The road ahead for Oracle's plucky band of hardware resellers in not certain say analysts.
The admonition comes in the wake of Oracle's latest numbers which show that software licensing and support revenues rose in its third quarter but hardware and systems support fell 16 per cent and and four per cent respectively.
Commenting on the numbers, Canalys boss Steve Brazier, said the extent to which Oracle had "shrunk" the Sun server biz since the acquisition is "quite astonishing" and the reason is that "they don't understand the channel".
"They [Oracle] put direct people from the software business in charge of hardware channels. Its clearly not working, the business is sinking quickly," he said.
Brazier added there was "no sign" of Oracle recognising and reversing this trend and claimed the boil first began festering on the day Oracle completed the acquisition of Sun when Larry Ellison said it was taking dealer accounts direct.
"It hasn't gone well since then. The rest of Oracle's business, the Right Now acquisition, is doing very well as a software company as it has always done but the hardware business is in crisis and will be difficult to turn around," he added.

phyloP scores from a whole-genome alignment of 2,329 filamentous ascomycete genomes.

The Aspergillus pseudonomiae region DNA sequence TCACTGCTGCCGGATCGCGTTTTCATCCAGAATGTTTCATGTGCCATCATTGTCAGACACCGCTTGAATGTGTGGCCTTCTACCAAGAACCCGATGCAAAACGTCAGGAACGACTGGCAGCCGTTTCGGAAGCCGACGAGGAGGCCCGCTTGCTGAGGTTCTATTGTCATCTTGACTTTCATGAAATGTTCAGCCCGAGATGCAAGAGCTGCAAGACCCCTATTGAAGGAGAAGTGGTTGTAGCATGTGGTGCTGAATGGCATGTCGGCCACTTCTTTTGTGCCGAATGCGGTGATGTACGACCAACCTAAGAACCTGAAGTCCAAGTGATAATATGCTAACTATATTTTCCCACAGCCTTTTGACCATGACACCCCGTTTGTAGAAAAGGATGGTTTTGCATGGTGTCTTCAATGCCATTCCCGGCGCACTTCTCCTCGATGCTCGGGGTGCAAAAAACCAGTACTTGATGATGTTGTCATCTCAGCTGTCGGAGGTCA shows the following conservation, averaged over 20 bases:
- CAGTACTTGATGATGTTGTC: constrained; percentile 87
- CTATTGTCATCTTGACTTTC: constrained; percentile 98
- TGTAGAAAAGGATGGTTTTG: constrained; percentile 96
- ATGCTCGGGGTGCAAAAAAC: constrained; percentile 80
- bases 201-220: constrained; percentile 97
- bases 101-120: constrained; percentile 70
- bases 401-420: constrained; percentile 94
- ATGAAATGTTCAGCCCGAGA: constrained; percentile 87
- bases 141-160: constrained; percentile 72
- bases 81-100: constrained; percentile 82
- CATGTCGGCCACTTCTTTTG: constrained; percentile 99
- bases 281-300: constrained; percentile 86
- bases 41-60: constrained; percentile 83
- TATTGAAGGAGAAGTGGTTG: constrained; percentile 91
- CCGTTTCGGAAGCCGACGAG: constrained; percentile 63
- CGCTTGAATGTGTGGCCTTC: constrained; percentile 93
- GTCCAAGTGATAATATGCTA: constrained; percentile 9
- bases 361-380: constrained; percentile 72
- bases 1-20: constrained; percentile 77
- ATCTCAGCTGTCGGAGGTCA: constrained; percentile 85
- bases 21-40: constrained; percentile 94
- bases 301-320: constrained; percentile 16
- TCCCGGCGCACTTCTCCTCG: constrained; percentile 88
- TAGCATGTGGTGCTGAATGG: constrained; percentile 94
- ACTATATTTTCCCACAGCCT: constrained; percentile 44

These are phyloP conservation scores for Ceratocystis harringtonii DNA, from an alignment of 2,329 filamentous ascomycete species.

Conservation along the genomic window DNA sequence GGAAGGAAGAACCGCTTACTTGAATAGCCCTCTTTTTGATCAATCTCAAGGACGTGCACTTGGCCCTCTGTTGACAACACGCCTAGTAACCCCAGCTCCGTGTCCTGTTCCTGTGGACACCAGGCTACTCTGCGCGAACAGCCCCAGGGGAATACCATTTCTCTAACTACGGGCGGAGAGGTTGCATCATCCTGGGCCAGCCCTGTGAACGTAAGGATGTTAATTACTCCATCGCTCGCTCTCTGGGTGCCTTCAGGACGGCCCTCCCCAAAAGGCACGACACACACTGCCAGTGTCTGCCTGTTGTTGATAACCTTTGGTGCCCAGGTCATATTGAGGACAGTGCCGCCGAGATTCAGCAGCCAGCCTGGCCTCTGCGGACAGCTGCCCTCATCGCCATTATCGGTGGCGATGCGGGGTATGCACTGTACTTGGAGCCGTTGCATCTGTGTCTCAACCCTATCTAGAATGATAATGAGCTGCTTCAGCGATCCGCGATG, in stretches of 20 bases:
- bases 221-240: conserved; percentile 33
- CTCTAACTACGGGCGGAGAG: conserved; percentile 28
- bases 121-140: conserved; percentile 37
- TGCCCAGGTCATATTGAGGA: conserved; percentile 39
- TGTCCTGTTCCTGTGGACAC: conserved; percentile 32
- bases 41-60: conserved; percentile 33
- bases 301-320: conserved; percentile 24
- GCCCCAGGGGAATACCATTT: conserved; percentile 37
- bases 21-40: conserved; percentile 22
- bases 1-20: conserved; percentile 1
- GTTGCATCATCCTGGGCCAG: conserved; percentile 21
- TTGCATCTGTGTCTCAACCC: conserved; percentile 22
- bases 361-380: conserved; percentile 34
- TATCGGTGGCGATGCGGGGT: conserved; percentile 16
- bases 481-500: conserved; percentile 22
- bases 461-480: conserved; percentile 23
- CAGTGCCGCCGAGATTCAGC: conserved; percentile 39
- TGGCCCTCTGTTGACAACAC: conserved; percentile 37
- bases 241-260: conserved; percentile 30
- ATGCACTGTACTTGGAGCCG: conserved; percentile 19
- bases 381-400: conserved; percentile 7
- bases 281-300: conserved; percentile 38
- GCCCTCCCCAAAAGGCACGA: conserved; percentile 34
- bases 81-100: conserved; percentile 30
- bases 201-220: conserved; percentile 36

Oracle has posted year-on-year declines in sales and revenues for seven of the eight quarters since it acquired Sun Microsystems, according to abacus stroker IDC.
Nathaniel Martinez, programme director for server research EMEA at IDC, told The Reg that resellers were being marginalised by Oracle and the direction of the company suggested it will "pull out of the hardware channel".
He said it may keep some larger systems sellers at the very high-end of the market but the "volume side is a dead end".
Mike Norris, chief executive at Computacenter, said the only reason Oracle would completely dismantle the hardware channel was if its pulled out of system space but some strategic thinking was required to fire up systems sales.
"To be successful in hardware Oracle needs to engage with the channel more effectively and sort out the direct issues," he said.
Oracle did not respond to calls for comment. ®
Sponsored: Ransomware has gone nuclear